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Perform Rotations

Sep 10, 2022
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Key Concepts

  • Understand rotation
  • Draw a rotation
  • Apply coordinate rules for rotation
  • Rotate a figure using coordinate rules

Rotation

Rotation is a transformation in which a figure is turned about a fixed point called the center of rotation. Rays drawn from the center of rotation to a point and their image form the angle of rotation. 

A rotation about a point A through an angle of x0 maps every point B in the plane to a point B’ so that one of the following properties is true. 

  • If B is not the center of rotation A, then BP = B’P and m∠ BPB’= x0 or 
  • If B is the center of rotation A, then the image of B is B. 
Rotation

Direction of rotation

Rotations can be clockwise or counterclockwise. 

Direction of rotation clockwise
Direction of rotation counter clockwise

Note: 

In this chapter, all rotations are counterclockwise. 

parallel

Draw a rotation

Draw a 1200 rotation of ΔABC about P. 

Draw a 1200 rotation of ΔABC about P

Solution: 

Step 1: Draw a segment from A to P. 

Draw a segment from A to P

Step 2: Draw a ray to form a 1200 PA

parallel
Draw a ray to form a 1200 PA

Step 3: Draw A’ so that PA’ = PA 

Draw A’ so that PA’ = PA 

Step 4: Repeat steps 1-3 for each vertex. Draw ΔA′B′C’

Rotations about the origin

If a rotation is shown in a coordinate plane, the center of rotation is the origin. 

Rotations about the origin

The diagram shows rotations of point A 130°, 220°, and 310° about the origin. A rotation of 360° returns a figure to its original coordinates. 

There are coordinate rules that can be used to find the coordinates of a point after rotations of 90°, 180°, or 270° about the origin. 

Coordinate rules for rotations about the origin: 

When a point (a, b) is rotated counterclockwise about the origin, the following are true: 

Coordinate rules for rotations about the origin
  1. For a rotation of 90°°, (a, b) → (–b, a). 
  2. For a rotation of 180°°, (a, b) → (–a, –b). 
  3. For a rotation of 270°°, (a, b) → (b, –a). 

Example: 

When a point (3, 4) is rotated counterclockwise about the origin. Find the coordinate after the rotation of 90°, 180° rotation. 

Solution: 

For a rotation of 90°, (a, b) → (–b, a). 

(3,4) → (–4, 3) 

For a rotation of 180°, (a, b) → (–a, –b). 

(3,4) → (–3, –4) 

For a rotation of 270°, (a, b) → (b, –a). 

(3,4) → (4, –3) 

Rotate a figure using the coordinate rules: 

Now, let us use the coordinate rules to rotate a figure in the coordinate plane. 

Example 1: 

Graph quadrilateral ABCD with vertices A(3, 1), B(5, 1), C(5, –3), and D(2, –1). Then rotate the quadrilateral 270° about the origin. 

Solution: 

Graph ABCD. Use the coordinate rule for a 270° rotation to find the images of the vertices. 

Graph ABCD. Use the coordinate rule for a 270° rotation to find the images of the vertices.

(a, b) (b, –a) 

A(3, 1) A’(1, –3) 

B(5, 1) B’(1, –5) 

C(5, –3) C’(–3, –5) 

D(2, –1) D’(–1, –2) 

Now graph the image A’B’C’D’. 

Now graph the image A’B’C’D

Example 2: 

Graph a triangle ABC with vertices A(3, 0), B(4, 3), and C(6, 0). Rotate the triangle 90° about the origin.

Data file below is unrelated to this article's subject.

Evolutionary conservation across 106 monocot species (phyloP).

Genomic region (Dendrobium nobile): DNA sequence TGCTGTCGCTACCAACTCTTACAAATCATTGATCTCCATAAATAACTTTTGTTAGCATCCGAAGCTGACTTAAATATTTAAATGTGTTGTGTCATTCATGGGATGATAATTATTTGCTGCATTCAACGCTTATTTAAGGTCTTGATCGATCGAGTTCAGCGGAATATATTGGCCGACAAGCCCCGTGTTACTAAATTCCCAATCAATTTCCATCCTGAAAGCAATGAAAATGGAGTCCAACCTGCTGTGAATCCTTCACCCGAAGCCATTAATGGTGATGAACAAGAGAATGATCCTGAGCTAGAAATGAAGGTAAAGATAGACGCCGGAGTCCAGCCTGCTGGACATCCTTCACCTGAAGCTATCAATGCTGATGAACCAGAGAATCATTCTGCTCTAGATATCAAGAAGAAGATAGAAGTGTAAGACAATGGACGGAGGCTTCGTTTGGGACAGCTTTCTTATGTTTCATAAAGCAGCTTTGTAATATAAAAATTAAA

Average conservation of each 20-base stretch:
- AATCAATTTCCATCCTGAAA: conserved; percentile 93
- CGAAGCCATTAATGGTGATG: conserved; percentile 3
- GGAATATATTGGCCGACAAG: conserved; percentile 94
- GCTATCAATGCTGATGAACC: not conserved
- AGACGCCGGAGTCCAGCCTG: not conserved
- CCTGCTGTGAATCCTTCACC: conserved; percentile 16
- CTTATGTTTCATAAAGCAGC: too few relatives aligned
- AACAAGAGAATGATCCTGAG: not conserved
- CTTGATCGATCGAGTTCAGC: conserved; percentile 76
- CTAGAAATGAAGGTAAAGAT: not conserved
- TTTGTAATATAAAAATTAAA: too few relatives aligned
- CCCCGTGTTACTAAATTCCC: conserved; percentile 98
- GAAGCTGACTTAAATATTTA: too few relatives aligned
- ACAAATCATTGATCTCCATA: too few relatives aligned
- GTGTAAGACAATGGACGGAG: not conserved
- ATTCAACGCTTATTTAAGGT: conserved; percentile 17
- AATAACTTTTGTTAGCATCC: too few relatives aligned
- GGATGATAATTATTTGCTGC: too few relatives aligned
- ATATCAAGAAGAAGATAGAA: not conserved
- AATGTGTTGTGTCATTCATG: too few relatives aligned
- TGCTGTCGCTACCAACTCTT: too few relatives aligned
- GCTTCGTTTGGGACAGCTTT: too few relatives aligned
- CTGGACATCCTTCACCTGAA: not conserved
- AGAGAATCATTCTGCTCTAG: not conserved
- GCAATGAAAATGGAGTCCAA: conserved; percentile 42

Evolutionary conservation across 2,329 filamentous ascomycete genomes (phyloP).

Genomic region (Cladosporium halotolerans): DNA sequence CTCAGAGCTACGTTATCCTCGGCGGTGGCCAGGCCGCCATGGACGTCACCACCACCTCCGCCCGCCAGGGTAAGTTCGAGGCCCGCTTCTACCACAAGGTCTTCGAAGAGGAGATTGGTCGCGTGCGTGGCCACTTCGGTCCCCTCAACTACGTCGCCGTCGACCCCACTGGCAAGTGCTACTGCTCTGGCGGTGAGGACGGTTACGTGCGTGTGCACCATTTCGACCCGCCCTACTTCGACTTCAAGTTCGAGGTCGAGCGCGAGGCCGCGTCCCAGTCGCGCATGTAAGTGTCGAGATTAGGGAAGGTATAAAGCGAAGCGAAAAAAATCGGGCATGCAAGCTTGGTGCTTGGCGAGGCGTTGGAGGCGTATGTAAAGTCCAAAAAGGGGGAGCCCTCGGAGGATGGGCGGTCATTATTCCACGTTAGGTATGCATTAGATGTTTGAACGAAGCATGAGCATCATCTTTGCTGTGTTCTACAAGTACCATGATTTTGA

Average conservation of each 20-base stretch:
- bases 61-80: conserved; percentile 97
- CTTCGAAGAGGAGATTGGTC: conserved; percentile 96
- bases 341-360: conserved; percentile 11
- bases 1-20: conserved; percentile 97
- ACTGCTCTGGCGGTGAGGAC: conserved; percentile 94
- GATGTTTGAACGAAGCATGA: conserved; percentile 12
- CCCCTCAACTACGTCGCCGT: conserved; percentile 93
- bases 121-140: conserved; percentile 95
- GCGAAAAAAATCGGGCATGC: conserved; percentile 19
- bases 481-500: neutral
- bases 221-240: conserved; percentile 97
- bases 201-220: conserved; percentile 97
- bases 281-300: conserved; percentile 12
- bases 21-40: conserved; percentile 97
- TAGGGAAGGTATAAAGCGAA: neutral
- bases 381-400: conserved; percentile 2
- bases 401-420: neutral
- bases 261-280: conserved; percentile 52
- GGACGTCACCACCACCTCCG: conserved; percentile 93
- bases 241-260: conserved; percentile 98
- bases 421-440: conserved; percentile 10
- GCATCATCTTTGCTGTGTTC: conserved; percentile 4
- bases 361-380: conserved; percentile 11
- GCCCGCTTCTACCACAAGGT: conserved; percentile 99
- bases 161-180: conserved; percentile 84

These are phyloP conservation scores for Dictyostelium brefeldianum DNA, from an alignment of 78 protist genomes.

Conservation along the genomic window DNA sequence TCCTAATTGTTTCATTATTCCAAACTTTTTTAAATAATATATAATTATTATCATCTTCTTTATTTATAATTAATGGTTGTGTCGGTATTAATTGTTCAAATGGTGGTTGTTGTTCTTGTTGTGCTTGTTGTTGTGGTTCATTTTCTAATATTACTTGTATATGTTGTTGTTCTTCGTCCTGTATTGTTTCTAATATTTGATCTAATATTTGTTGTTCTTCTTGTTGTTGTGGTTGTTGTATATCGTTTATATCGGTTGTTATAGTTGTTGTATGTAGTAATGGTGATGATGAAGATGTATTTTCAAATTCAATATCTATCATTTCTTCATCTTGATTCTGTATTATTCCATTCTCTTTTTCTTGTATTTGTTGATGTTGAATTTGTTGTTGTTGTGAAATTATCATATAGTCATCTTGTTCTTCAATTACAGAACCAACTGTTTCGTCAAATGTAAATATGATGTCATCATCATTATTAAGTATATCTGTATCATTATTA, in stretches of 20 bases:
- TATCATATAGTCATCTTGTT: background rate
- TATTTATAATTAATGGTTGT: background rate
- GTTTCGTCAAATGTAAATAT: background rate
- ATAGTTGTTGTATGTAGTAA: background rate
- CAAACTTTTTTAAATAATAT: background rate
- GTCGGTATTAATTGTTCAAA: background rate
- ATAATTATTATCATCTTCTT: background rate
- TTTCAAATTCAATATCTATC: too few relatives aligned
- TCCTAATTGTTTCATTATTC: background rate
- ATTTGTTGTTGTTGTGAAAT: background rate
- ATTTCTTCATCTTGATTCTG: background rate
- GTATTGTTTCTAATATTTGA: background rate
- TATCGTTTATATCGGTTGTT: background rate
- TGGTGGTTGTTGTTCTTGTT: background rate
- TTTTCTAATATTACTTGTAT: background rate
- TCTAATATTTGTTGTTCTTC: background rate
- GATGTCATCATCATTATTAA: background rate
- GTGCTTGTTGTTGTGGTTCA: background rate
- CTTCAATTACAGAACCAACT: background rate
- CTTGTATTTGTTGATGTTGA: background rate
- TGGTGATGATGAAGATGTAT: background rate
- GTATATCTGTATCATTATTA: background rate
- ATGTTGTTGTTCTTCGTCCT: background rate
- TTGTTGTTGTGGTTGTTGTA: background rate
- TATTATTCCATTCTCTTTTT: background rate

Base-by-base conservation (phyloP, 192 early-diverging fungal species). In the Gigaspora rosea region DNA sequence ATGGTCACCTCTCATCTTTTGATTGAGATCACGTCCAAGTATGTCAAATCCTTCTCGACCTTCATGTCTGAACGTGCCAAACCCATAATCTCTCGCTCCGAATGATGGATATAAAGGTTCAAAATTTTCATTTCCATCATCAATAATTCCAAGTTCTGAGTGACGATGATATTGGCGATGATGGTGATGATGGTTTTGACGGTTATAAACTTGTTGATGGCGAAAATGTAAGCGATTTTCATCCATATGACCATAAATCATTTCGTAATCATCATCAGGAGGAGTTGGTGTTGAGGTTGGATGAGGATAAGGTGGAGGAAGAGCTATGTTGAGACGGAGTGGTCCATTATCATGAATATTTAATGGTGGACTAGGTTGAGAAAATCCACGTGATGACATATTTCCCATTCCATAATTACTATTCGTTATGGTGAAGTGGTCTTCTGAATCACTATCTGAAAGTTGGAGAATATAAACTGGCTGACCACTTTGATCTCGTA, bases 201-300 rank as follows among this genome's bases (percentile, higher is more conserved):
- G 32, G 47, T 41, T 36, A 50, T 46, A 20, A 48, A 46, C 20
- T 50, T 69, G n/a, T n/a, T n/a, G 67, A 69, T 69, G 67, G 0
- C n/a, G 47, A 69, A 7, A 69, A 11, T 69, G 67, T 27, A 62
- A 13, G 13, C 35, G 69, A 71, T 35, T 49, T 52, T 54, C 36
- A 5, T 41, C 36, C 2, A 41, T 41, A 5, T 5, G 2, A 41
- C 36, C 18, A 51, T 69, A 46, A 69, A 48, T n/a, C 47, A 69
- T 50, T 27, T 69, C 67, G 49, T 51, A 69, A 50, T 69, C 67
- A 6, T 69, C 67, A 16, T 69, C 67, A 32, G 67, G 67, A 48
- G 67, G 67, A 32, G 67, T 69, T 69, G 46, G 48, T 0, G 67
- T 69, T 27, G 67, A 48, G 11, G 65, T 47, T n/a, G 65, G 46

Solution: 

Graph ABC. Use the coordinate rule for a 90° rotation to find the images of the vertices. 

(a, b)(-b, a) 

A(3, 0) → A’(0,3) 

B(4, 3) → B’(–3, 4) 

C(6, 0) → C’(0, 6) 

Now graph the image A’B’C’. 

Now graph the image A’B’C

Example 3: 

Graph quadrilateral ABCD with vertices A(3, 1), B(5, 1), C(5, –3), and D(2, –1). Then rotate the quadrilateral 180° about the origin. 

Solution: 

Graph ABCD. Use the coordinate rule for a 180° rotation to find the images of the vertices. 

Graph ABCD. Use the coordinate rule for a 180° rotation to find the images of the vertices. 

(a, b)(–a, –b) 

A(3, 1) → A’(–3, –1) 

B(5, 1) → B’(–5, -1) 

C(5, –3) → C’(–5, 3) 

D(2, –1) → D’(–2, 1) 

Now graph the image A’B’C’D’. 

Now graph the image A’B’C’D

Summary

  • Rotation is a transformation in which a figure is turned about a fixed point called the center of rotation. Rays drawn from the center of rotation to a point and their image form the angle of rotation.
  • Rotations can be clockwise or counterclockwise.
  • If a rotation is shown in a coordinate plane, the center of rotation is the origin.
  • When a point (a, b) is rotated counterclockwise about the origin, the following are true:
    • For a rotation of 90°,(a, b) + (-b, a).
    • For a rotation of 180°,(a, b) + (-a, -b)
    • For a rotation of 270°,(a, b) → (b,-a).

Exercise

  • Draw a 90° rotation of AABC about A. AB= 3 cm, BC= 4 cm and AC= 5 cm.
  • Draw a 180° rotation of AABC about A. AB= 3 cm, BC=4 cm and AC=5 cm
  • When a point (8,-3) is rotated counterclockwise about the origin. Find the coordinate after the rotation of 90°, 1800,006) rotation.
  • When a point (-1,-4) is rotated counterclockwise about the origin. Find the coordinate after the rotation of 90°, 180°,006 rotation.
  • Trace ADEF and P. Then draw a 50° rotation of ADEF about P.
Exercise 5
  • Graph ARST with vertices R(3,0), S(4,3), and T6,0). Rotate the triangle 90° about the origin.
  • Graph ARST with vertices R(3,0), S(4,3), and T6,0). Rotate the triangle 270° about the origin.
  • Rotate the figure the given number of degrees about the origin. List the coordinates of the vertices of the image.
Exercise 8
  • Rotate the figure the given number of degrees about the origin. List the coordinates of the vertices of the image.
Exercise 9
  • Rotate the figure the given number of degrees about the origin. List the coordinates of the vertices of the image.
Exercise 10

Concept Map

What we have learnt

  • Understand rotation
  • Draw a rotation
  • Apply coordinate rules for rotation
  • Rotate a figure using coordinate rules.

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